More than a third of people with debt problems have sacrificed meals because they could not afford to eat, according to a charity.
Debt counselling charity Christians Against Poverty (CAP) said 37% of clients had sacrificed meals before they got help with their debts.
Over a quarter (28%) had considered or attempted suicide before seeking debt help.
And more than half (58%) had felt trapped in poverty before they got help.
The findings were released as the charity launched its annual client report.
The average CAP client household income, after housing costs, sits at just £12,845, the charity said.
The two main reasons stated for people falling into debt were low income (20%) and mental health issues (18%).
Young people were the least likely age group to seek help despite them being among the hardest hit during the coronavirus pandemic. Only 8% of CAP clients in 2020 were aged between 18 and 25.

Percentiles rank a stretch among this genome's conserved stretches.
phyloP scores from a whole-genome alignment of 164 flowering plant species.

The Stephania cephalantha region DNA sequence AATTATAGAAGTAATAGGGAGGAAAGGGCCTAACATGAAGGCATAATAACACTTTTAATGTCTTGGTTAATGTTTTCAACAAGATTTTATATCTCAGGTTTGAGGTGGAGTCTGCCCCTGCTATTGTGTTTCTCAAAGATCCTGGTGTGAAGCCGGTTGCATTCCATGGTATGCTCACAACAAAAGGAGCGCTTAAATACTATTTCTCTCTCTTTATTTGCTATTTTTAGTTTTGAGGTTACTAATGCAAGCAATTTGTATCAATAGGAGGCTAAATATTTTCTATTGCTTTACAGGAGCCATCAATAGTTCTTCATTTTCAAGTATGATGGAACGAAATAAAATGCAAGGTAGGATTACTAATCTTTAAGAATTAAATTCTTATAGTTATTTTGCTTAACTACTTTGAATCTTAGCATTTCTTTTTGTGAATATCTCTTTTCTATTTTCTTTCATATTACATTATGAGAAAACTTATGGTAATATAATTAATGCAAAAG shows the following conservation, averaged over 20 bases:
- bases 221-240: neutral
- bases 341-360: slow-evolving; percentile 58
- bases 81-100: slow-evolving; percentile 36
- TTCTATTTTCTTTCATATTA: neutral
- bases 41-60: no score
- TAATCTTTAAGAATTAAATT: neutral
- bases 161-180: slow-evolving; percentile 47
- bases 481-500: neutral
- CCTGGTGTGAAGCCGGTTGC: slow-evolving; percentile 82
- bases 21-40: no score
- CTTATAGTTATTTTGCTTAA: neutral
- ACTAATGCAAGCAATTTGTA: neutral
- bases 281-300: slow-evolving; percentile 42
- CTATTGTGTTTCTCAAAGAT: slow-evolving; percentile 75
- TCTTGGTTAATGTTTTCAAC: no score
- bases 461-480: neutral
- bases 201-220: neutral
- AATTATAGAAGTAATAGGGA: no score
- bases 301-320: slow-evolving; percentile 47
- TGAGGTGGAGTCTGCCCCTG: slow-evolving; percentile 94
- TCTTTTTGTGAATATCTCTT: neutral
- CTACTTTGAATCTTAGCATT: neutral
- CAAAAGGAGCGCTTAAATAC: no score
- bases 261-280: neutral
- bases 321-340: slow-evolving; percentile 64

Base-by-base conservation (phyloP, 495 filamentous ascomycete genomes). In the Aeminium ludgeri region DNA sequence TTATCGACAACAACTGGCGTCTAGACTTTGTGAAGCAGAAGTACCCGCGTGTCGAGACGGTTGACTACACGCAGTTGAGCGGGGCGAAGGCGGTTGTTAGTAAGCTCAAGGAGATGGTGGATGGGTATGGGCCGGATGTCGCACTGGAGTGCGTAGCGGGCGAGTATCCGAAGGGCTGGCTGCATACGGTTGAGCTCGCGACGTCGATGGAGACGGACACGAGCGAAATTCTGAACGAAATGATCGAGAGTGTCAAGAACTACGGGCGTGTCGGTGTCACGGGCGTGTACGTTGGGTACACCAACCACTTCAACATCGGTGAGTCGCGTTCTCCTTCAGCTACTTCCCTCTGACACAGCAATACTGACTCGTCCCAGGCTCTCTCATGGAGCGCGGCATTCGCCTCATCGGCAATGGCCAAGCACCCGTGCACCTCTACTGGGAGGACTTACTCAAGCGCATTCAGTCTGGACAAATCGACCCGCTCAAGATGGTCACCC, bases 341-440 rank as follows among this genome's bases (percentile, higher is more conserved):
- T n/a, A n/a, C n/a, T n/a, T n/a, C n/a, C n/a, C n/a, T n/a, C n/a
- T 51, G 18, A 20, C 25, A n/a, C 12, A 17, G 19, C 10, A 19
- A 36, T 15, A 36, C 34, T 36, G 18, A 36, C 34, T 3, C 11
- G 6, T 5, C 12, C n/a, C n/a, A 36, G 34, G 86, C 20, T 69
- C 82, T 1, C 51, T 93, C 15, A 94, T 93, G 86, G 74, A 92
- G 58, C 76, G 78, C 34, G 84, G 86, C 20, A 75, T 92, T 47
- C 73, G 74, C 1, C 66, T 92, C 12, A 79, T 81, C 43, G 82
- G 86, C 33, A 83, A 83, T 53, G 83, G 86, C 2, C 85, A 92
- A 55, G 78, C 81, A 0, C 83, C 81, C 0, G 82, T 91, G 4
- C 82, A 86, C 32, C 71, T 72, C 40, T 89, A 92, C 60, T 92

A former CAP client from Colchester said: “My husband and I worked for the same company and we were both made redundant. After the redundancy the debts started building; rent arrears, council tax arrears, doorstep loans, catalogue loans.
“We were missing meals four or five nights a week so that the kids could have dinner. I didn’t want to go out, I couldn’t speak to anyone on the phone. It was a horrendous time.”
Christians Against Poverty helped more than 16,000 people in 2020.
CAP’s CEO, Paula Stringer said: “Our latest report gives just a glimpse of how much the Covid-19 pandemic has affected people’s lives. I believe there are millions more families in debt across the UK still suffering in silence.”
She added: “Despite all the challenges of the last year, we want everyone to know there is hope. There are charities out there who can offer free, expert help out of debt.
“Getting debt help can quickly relieve the pressure, ease the strain on people’s mental health and help them get their lives back on track.”